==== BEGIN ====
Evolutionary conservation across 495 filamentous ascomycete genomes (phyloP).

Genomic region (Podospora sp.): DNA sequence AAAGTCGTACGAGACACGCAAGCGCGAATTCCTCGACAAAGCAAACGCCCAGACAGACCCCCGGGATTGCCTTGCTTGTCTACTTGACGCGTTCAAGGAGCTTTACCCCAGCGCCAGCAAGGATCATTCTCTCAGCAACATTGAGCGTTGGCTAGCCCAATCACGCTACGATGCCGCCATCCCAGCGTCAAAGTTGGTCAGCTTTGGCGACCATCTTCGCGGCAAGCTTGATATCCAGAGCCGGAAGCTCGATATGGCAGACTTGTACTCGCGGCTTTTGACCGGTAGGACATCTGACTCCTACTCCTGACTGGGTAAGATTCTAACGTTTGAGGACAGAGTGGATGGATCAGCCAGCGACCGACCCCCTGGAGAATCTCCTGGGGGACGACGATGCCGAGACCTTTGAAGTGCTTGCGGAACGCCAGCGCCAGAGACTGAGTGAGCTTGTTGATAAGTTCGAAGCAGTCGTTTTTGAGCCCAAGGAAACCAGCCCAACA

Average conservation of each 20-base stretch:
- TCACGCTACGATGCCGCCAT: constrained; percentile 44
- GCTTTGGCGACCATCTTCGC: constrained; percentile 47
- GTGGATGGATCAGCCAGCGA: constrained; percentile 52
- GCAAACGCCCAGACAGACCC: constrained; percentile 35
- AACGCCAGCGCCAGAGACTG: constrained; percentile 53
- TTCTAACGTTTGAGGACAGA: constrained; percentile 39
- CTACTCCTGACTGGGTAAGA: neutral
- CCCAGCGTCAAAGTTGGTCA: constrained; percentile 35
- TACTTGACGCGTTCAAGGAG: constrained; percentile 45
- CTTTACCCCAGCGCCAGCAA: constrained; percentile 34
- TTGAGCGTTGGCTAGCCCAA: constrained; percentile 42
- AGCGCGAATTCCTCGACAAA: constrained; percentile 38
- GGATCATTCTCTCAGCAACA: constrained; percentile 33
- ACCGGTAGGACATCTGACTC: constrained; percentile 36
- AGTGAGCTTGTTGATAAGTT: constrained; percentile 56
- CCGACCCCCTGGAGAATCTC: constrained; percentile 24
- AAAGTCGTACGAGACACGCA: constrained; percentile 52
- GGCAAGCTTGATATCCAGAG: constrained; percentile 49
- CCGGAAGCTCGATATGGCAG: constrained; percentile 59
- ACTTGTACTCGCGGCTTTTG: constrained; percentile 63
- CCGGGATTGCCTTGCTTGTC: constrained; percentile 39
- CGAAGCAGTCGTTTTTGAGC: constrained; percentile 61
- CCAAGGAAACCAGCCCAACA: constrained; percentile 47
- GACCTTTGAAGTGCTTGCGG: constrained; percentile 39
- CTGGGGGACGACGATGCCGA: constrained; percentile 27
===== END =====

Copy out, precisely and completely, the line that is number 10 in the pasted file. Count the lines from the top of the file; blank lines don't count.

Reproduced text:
- CTACTCCTGACTGGGTAAGA: neutral